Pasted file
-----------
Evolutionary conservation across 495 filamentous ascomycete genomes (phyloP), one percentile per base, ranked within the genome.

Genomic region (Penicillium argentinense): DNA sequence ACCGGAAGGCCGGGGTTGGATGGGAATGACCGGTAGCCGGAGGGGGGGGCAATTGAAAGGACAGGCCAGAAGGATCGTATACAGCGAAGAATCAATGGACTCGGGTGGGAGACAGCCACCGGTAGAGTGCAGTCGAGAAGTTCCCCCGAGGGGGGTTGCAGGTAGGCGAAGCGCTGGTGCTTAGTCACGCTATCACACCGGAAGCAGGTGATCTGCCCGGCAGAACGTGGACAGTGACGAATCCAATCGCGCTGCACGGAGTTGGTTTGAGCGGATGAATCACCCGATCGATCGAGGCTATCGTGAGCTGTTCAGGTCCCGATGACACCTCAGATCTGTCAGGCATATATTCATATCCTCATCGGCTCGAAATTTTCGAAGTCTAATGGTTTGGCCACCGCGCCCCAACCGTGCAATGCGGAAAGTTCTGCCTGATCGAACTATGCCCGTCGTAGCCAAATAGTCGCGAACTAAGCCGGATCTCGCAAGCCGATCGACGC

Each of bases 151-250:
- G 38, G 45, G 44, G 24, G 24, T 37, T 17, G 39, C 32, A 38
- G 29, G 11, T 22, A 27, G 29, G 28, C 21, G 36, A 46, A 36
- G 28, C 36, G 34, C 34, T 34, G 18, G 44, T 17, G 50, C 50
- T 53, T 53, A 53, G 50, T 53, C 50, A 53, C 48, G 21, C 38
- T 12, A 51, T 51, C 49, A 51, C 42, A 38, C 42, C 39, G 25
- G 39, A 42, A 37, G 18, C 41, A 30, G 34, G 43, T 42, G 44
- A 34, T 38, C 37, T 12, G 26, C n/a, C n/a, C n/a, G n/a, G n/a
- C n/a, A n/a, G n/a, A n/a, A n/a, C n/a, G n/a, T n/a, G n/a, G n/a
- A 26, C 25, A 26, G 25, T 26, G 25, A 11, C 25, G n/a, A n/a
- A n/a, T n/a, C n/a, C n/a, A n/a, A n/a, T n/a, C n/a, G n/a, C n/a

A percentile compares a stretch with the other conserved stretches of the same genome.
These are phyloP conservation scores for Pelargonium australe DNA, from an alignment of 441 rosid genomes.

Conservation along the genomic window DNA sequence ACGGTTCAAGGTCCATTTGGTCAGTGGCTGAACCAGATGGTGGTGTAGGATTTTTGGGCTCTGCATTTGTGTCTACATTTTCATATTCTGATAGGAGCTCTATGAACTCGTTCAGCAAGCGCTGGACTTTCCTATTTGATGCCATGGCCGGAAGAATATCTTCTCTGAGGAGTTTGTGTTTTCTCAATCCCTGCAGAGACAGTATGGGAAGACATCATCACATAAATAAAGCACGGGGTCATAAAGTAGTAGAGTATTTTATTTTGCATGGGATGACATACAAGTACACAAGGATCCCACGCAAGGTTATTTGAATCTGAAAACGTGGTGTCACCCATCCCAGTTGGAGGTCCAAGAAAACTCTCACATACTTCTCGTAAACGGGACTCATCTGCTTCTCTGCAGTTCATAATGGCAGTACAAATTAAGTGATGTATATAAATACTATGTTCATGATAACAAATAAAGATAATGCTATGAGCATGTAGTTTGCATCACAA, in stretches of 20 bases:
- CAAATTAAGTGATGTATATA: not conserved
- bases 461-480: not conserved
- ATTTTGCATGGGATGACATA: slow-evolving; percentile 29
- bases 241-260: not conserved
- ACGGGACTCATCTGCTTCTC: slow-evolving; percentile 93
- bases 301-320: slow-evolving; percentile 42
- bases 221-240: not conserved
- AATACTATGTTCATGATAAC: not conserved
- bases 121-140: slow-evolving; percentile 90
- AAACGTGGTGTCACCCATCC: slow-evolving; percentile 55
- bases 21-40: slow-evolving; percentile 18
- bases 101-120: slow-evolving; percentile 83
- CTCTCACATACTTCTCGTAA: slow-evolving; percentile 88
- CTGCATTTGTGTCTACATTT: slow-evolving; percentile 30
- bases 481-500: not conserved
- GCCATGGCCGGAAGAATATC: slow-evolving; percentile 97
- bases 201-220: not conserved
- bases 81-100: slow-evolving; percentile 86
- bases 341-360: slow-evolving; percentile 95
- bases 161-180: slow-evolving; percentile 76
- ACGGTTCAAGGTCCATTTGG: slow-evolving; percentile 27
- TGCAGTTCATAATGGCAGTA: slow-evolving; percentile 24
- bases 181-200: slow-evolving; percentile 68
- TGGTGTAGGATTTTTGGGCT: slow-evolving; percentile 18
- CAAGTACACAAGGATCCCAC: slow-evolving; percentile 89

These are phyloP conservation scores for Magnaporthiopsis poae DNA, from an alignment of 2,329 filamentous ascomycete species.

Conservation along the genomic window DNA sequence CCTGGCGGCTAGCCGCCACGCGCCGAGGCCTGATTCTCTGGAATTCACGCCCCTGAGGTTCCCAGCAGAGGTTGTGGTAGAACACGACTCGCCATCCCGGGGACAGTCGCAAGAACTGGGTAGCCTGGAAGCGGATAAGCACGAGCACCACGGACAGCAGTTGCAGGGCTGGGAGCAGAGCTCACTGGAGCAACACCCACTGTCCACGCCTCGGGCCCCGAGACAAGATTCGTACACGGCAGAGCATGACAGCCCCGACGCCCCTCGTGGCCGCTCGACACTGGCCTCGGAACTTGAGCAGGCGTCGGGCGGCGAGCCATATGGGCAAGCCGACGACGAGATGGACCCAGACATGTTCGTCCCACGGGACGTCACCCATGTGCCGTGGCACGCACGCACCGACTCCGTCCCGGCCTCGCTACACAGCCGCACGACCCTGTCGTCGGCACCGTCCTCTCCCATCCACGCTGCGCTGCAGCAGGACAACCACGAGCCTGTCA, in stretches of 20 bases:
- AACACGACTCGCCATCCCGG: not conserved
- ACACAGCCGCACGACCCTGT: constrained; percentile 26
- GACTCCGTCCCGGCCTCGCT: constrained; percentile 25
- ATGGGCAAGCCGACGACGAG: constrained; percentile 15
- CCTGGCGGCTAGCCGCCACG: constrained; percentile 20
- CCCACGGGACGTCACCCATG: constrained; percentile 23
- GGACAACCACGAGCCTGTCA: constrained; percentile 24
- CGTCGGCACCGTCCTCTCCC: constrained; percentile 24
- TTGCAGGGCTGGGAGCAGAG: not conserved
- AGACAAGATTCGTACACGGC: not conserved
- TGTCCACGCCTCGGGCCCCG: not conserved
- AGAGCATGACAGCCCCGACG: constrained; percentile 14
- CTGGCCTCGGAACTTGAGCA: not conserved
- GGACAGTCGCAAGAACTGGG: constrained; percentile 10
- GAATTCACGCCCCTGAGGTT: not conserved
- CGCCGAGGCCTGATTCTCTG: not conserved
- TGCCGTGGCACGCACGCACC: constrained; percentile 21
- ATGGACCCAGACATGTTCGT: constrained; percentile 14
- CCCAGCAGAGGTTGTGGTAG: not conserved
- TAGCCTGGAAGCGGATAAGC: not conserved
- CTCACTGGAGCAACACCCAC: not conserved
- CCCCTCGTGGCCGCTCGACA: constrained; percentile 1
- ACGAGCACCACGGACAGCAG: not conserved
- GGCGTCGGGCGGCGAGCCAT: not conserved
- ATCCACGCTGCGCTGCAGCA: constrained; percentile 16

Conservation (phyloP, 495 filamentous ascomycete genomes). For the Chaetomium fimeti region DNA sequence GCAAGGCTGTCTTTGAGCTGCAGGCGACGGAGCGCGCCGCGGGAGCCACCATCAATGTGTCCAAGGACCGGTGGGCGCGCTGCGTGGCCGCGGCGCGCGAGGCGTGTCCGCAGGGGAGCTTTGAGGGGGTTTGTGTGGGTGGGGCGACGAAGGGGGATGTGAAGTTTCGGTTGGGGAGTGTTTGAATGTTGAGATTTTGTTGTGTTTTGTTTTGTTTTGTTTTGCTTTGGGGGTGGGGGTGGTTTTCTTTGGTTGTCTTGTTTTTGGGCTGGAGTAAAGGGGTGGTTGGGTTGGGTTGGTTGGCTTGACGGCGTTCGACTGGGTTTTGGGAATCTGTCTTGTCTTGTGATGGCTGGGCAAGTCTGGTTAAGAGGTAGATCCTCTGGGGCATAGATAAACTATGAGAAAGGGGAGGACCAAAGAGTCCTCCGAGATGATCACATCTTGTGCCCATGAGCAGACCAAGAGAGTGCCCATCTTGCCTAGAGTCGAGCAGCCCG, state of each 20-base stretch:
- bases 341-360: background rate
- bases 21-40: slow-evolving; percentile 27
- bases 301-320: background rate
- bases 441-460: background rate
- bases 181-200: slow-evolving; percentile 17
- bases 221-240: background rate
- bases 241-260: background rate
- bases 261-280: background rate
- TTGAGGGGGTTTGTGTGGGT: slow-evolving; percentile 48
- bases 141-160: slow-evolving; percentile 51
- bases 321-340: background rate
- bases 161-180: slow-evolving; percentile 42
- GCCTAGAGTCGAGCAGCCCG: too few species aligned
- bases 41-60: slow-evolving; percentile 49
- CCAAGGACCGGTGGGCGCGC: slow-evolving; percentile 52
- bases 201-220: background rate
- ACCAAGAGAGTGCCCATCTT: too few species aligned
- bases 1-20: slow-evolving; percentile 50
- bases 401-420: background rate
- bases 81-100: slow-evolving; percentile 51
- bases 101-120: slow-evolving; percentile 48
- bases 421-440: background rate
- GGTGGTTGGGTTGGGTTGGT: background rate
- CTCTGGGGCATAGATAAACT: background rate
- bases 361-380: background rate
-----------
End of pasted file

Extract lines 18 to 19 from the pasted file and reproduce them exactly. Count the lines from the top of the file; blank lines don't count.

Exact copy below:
- bases 461-480: not conserved
- ATTTTGCATGGGATGACATA: slow-evolving; percentile 29